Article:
Luka Bloom - Press Biography

Luka Bloom's 'Keeper Of The Flame'

...in which, for the first time in his career, Luka solely performs the songs of other artists - is about transformation, not simply interpretation. And that's what his career has always been about. After all, it was a dozen years ago that he transformed himself, on a flight from Dublin to Washington D.C., from a singer-songwriter named Barry Moore to an itinerant ex-pat troubadour named Luka Bloom. With a new name and a new, albeit temporary, home, he built a reputation and a fan base, while commuting via train between D.C. and New York City. He attracted major-label interest and signed a deal with Warner Bros/Reprise Records that yielded three highly acclaimed albums - 'Riverside', 'Acoustic Motorbike', and 'Turf' - and carried his music around the world. When he eventually returned to Ireland, he was something of a star. He had been transformed.

Luka Bloom His audiences learned that Luka was also able to transform the cover material he occasionally performed. He chose his covers sparingly but wisely, performing an anthemic, clamored-for version of the Waterboys' "This Is The Sea" and a delicate rendition of Sam Phillips' little known gem, "River Of Love" - and sometimes he blended the two into a suite of songs that built to an almost religious intensity. Then there was his startling reworking of L.L. Cool J's rap classic, "I Need Love", in which sexy, streetwise come- ons set to break beats were turned into romantic bedroom balladry for acoustic guitar, bodhran, and fiddle. This iconoclastic take on "I Need Love" helped to make 'Acoustic Motorbike' one of his most perennially popular releases. He covered Elvis on that one too, with a gentle rendition of "I Can't Help Falling In Love With You".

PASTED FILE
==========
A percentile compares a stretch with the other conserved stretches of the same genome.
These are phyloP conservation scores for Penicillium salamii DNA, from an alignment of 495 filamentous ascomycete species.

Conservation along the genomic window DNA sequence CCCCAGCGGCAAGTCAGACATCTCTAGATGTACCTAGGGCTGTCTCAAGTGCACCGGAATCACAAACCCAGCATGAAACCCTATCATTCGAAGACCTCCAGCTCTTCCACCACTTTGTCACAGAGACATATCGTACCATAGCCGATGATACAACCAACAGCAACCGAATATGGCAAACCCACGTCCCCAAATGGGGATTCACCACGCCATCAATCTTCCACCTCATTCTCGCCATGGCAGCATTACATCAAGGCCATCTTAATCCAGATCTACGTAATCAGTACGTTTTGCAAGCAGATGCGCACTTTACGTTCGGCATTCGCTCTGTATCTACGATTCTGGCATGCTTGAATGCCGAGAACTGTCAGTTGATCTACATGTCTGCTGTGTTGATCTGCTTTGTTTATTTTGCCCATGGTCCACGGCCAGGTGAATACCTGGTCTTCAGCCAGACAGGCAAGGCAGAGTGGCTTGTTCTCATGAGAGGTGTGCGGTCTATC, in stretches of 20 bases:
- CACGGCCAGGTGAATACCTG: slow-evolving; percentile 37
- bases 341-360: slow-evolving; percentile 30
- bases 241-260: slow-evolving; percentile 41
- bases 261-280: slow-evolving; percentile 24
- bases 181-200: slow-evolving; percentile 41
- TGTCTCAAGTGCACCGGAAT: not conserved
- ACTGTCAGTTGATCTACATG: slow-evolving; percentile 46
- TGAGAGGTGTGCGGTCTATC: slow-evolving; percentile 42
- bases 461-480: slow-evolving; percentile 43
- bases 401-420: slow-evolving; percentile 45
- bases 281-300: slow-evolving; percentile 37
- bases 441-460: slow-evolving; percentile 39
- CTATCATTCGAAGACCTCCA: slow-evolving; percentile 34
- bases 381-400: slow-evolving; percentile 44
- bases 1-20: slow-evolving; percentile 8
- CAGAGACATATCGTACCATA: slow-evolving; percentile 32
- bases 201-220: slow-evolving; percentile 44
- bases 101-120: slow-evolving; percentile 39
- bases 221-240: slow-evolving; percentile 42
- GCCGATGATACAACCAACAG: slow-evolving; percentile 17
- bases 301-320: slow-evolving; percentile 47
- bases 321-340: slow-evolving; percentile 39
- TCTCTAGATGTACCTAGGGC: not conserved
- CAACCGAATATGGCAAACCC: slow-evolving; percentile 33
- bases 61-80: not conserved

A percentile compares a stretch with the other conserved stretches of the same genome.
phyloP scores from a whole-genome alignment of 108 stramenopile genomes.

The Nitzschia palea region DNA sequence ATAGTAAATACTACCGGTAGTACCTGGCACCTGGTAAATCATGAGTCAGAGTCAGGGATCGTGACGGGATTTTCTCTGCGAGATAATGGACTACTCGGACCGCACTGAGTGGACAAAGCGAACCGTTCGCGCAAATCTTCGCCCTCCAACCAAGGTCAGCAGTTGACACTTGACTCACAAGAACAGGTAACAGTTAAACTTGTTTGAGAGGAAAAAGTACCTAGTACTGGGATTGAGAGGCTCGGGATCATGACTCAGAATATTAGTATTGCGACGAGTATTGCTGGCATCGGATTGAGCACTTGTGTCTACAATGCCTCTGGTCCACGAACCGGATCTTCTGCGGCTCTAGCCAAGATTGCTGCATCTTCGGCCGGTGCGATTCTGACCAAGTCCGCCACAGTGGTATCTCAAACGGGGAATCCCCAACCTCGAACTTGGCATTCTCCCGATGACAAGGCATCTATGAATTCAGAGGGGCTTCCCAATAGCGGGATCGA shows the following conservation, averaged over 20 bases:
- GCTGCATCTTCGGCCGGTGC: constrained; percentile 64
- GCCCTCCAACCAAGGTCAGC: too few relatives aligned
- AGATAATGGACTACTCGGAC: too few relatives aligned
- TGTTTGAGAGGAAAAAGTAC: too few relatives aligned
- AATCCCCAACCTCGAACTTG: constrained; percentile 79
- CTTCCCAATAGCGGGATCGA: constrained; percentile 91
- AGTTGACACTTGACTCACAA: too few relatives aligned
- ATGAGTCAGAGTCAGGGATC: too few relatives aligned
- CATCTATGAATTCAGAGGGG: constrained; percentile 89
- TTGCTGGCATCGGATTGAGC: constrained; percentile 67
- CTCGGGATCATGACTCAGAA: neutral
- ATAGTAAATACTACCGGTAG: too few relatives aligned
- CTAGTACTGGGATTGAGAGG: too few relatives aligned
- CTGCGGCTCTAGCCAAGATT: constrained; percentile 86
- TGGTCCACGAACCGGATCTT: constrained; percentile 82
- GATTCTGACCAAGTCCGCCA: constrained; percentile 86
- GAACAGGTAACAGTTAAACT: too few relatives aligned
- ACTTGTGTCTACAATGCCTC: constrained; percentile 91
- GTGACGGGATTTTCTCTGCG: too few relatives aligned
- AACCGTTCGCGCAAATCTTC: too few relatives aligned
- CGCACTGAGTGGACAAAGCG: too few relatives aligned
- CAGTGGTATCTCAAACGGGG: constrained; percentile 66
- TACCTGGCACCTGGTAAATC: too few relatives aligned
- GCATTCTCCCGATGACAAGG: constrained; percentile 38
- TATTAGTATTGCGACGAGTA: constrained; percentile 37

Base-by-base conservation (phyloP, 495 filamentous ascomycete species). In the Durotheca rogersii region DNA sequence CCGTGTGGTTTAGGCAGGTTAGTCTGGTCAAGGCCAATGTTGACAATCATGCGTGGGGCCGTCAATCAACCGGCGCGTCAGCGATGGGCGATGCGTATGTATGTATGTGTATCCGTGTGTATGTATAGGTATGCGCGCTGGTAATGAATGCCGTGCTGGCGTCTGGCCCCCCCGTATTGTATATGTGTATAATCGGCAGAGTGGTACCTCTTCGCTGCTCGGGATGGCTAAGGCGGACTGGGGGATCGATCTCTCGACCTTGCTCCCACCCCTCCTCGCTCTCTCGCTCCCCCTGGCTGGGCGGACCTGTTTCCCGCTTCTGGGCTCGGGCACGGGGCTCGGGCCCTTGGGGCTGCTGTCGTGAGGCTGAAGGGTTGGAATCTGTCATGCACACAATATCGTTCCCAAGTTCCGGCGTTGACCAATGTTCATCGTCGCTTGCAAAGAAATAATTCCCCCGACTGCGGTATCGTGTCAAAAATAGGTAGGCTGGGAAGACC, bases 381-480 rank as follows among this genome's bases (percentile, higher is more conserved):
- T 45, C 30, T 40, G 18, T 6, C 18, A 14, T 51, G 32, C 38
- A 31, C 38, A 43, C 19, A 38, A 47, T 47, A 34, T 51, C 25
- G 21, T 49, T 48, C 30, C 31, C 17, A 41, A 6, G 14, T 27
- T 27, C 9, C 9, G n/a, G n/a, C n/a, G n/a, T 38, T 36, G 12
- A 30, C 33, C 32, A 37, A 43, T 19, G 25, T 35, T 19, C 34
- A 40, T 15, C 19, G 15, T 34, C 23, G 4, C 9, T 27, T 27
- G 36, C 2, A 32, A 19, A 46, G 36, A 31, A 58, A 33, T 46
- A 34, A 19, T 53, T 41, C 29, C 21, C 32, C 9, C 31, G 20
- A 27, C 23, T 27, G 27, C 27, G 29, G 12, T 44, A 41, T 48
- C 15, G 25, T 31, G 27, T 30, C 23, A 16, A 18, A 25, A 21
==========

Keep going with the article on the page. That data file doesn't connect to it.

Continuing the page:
Luka has toyed with other tunes on the concert stage since then: a fiesty version of Prince's "When Does Cry", a stunning, straightforward rendering of "Everybody Hurts" well before the Corrs appropriated it - but except for a brooding version of the traditional ballad "Black Is The Colour" and "Sunny Sailor Boy", a never-before-recorded Mike Scott song that he personally gave to Luka, none of his covers have made it to disc. What he has done now is a rare achievement when it comes to covers: he has created something entirely original from found materials. "Keeper Of The Flame" is as personal and revealing as any of his previous, self-penned albums: an intimate glimpse into the heart and the mind of an unfailingly honest artist.

"I decided to use this project to celebrate the work of artists I love," Luka explains. "This was the decision that caused me to get fired up about the CD: the idea of taking songs that are already loved, by artists who are already loved, and presenting them in a unique musical environment. Some of this as about interpreting songs I already knew and felt comfortable with. Some of it was about challenging myself to perform songs that supposedly come from outside my area, from artists like The Cure, U2, Radiohead, and ABBA.

Rather than covering these songs as a novelty, I was determined to convey my love of these songs and the artists who created them. So much music is producer-driven and intensely layered; often it's a journey to get to the core of a song. The song is the flame to me, and in presenting these songs in a simple way, I want to be a keeper of the flame."